On this walk, as with all days,
until the moon,
usurps the sun.
The songs of life ongoing,
do their best, to fill the barren space,
you once occupied.
Is it hubris,
to say, you are the best there ever was.
Daydreams of our eleventh hour,
what I could have articulated, differently.
How life could change so irrevocably in your absence.
Why the sun burns my skin on overcast days.
Yet still, here, I walk alone, alongside my grief.
The gentle hum, of wind swept contemplations,
The seemingly truant, cautionary red sky,
leaves space for bright, overwhelming continuance.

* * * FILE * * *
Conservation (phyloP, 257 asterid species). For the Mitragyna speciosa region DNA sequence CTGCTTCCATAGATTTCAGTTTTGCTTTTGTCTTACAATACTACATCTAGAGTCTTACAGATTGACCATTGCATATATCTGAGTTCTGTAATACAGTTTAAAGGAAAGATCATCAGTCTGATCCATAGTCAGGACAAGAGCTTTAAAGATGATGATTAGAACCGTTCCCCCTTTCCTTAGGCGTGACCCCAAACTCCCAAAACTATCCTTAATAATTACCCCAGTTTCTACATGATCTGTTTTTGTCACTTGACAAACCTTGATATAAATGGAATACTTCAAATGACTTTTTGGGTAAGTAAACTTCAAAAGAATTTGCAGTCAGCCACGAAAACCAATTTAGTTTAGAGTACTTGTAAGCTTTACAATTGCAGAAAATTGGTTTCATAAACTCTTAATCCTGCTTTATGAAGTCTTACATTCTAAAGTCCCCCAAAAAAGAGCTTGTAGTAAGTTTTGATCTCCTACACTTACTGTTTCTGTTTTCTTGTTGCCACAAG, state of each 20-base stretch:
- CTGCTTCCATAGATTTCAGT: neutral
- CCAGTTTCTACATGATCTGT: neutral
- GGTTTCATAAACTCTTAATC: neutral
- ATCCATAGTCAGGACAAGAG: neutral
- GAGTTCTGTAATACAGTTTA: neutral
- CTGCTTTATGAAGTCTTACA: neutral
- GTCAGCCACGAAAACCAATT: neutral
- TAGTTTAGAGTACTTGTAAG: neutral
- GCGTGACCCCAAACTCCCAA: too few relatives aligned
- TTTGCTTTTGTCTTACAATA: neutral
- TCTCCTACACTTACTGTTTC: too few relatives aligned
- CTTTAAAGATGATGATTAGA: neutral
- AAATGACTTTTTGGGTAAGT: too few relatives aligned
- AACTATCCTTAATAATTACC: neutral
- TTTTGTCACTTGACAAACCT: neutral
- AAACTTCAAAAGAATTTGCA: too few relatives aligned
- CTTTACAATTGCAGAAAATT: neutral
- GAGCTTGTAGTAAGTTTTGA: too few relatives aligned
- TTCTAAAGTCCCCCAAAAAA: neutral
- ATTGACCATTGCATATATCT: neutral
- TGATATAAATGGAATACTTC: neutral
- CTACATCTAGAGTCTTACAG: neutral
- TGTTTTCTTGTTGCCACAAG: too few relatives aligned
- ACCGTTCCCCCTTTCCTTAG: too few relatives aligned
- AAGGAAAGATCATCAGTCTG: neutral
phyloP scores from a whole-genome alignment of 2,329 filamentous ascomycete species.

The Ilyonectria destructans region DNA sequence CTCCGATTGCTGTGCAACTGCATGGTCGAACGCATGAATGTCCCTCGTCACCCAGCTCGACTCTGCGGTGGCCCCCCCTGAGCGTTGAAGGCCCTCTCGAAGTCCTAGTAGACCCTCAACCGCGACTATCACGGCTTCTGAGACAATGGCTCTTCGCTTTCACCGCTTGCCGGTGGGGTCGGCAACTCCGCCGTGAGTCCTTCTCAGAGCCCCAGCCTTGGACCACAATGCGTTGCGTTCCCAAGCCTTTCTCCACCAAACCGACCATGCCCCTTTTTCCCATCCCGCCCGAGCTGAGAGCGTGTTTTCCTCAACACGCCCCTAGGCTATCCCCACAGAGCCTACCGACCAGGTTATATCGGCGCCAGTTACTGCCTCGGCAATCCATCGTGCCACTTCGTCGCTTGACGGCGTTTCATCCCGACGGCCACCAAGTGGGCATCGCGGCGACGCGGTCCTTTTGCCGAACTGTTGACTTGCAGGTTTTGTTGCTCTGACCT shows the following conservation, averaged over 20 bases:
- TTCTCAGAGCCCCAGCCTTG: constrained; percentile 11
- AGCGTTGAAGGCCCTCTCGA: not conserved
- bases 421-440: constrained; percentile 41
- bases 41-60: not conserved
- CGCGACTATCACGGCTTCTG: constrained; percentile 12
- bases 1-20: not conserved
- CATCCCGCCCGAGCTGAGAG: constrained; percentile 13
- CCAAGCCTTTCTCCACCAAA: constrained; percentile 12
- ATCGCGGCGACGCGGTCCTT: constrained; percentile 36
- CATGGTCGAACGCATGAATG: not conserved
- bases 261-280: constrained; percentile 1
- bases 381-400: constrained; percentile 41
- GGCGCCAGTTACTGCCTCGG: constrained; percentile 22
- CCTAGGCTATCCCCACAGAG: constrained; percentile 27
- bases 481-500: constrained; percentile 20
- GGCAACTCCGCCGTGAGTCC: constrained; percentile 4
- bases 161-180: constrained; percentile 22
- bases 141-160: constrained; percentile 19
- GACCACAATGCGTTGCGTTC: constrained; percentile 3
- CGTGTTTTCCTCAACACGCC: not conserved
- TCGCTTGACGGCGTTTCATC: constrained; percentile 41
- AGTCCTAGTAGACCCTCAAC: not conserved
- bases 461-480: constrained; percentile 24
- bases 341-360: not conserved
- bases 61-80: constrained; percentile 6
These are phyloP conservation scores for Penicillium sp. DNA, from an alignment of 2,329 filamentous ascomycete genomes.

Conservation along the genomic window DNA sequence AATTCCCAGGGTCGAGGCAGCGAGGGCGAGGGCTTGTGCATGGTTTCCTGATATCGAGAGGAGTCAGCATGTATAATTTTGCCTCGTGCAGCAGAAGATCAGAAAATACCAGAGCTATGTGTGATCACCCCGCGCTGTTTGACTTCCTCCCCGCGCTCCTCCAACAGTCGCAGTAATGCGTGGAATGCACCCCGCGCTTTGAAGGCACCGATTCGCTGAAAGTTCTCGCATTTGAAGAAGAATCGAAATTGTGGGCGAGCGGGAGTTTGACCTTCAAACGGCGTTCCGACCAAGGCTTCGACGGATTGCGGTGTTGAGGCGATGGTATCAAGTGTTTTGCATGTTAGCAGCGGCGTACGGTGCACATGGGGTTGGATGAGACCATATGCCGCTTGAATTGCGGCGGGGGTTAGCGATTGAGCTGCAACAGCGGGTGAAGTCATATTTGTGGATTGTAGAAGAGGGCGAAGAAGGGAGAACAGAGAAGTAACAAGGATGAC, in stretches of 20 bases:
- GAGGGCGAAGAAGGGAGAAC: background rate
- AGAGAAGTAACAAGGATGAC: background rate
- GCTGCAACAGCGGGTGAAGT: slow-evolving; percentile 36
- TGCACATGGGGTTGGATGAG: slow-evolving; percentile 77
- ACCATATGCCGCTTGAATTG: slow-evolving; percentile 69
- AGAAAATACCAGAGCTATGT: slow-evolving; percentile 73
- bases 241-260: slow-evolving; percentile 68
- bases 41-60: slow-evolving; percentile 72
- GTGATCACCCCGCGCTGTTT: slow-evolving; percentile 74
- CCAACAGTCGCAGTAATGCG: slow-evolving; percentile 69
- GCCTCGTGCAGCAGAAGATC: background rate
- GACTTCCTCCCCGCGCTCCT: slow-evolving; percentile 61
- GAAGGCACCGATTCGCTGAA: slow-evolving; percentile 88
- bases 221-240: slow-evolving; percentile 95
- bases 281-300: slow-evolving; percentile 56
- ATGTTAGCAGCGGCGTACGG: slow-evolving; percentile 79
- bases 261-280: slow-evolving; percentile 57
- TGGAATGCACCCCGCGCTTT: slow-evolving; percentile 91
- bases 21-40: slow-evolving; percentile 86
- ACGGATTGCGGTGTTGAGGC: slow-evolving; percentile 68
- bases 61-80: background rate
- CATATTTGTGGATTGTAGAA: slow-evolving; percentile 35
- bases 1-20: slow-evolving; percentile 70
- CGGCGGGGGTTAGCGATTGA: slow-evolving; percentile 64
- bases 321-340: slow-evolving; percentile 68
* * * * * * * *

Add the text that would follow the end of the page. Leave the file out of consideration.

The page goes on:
Why do my feet shuffle to a rhythm I no longer prescribe.
The wooden planks beneath me creak,
they too carry the burden of weight.
The tide batters against the aging dock,
but a trickling of the vastness,
inside us both.
Gulls take flight with ease,
Their plan is not to live long,
But to live.
So I walk.
In the shadow of your footprints,
by the sounds of a place, you loved.
On an earth,
you left too soon.
D.C.Houston is a fledgling writer and poet from Kincardine, Ontario, Canada. While she is drawn to the beauty of prose, she finds solace in poetry.